It is the purpose of the behavior we are seeking. And it is very specifically not whatever it just happens to do that we dub its purpose. The sloth coming to the ground happens to feed jaguars, and allow naturalists to take its photograph more easily. But THOSE were not plausible explanations these scientists would accept! No, what the behavior is FOR is to complete the life cycle of the moth.

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    6. What distinguishes helping the moths from feeding the jaguars and being photographed is that feeding the jaguars, for instance, is not the effect of the descending-the-tree gene that is the efficient cause of the gene being in the sloth. Rather, the efficient cause of the gene being in the sloth is the effect that the gene had on helping the moths.

      To put it another way, the efficient cause of the sloth descending the tree is the sloth's ancestors surviving due to descending the tree and helping the moths. Where is the discussion of purpose in that description?

      Now if you want to use "what is the purpose of the sloth's instinct to go down" as a shorthand for "what was the efficient cause of the sloth's ancestors survival when they had the instinct to go down", that's an odd use of the word purpose. As I said, I think the scientists are just using purpose as a metaphor.

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    7. "Rather, the efficient cause of the gene being in the sloth is the effect that the gene had on helping the moths."

      No, this is all together wrong. The efficient cause is the biochemical reactions that created it! You've just tried to hide a teleological description by calling it an efficient cause!

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    8. And, of course, even the biochemical reactions will exhibit teleology.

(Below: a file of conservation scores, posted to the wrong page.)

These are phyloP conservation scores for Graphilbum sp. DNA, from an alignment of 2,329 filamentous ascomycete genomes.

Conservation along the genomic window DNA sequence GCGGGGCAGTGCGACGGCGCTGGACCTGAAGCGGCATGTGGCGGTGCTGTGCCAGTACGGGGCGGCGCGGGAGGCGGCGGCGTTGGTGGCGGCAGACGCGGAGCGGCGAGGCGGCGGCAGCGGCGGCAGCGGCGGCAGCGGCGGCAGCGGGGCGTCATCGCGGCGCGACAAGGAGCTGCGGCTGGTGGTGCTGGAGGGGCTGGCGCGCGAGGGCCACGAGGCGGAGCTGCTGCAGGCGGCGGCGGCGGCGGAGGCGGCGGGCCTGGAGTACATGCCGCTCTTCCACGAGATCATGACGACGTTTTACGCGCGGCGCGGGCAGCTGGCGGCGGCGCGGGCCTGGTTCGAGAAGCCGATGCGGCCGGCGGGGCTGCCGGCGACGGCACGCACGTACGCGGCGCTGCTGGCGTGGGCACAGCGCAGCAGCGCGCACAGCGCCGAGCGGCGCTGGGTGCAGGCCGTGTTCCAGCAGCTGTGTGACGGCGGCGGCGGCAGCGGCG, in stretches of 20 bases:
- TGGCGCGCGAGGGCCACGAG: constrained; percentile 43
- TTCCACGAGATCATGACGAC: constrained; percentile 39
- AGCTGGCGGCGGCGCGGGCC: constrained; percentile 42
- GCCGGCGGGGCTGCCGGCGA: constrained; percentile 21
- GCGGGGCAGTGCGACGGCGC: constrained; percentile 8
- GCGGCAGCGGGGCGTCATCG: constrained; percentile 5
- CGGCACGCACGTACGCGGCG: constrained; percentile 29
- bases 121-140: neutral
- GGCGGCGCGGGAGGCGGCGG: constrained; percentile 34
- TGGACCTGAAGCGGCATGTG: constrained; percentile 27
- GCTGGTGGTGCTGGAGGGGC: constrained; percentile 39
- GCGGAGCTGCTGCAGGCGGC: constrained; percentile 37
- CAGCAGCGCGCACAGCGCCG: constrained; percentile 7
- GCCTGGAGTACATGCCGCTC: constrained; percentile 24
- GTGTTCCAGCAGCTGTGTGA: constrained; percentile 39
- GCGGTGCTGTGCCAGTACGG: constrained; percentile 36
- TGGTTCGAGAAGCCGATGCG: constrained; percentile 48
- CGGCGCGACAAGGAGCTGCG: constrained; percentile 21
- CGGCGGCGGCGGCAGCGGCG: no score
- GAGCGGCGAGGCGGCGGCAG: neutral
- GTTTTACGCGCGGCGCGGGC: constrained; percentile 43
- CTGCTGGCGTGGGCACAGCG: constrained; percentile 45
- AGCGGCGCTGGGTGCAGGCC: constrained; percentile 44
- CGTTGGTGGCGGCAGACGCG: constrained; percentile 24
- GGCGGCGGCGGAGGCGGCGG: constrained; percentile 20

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    9. What you are arguing is that because biologists, like most people, find certain metaphors and ways of speaking useful, the universe must be pervaded by purpose. This just isn't so.

      Like most discipline biology borrows and specializes words. This is like "work" in physics. When, as you seem to do, you stretch such biological usages beyond their specialized meaning you change the assertions being made.

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    10. Let me elaborate, since I might be a bit unclear. You can't really DO biology without evolution by natural selection, and the notion of an adaptation. And you can't really do that without the notions of purpose, reason, etc. So on that I think pretty much everyone agrees. But you can't conclude that really truly the grass feels a desire to grow and found your biology on a belief in that desire divorced from the evolutionary theory that defines that goal. Some people want to take that goal seeking and then say "AHA! You don't need natural selection!". That's the error I mean.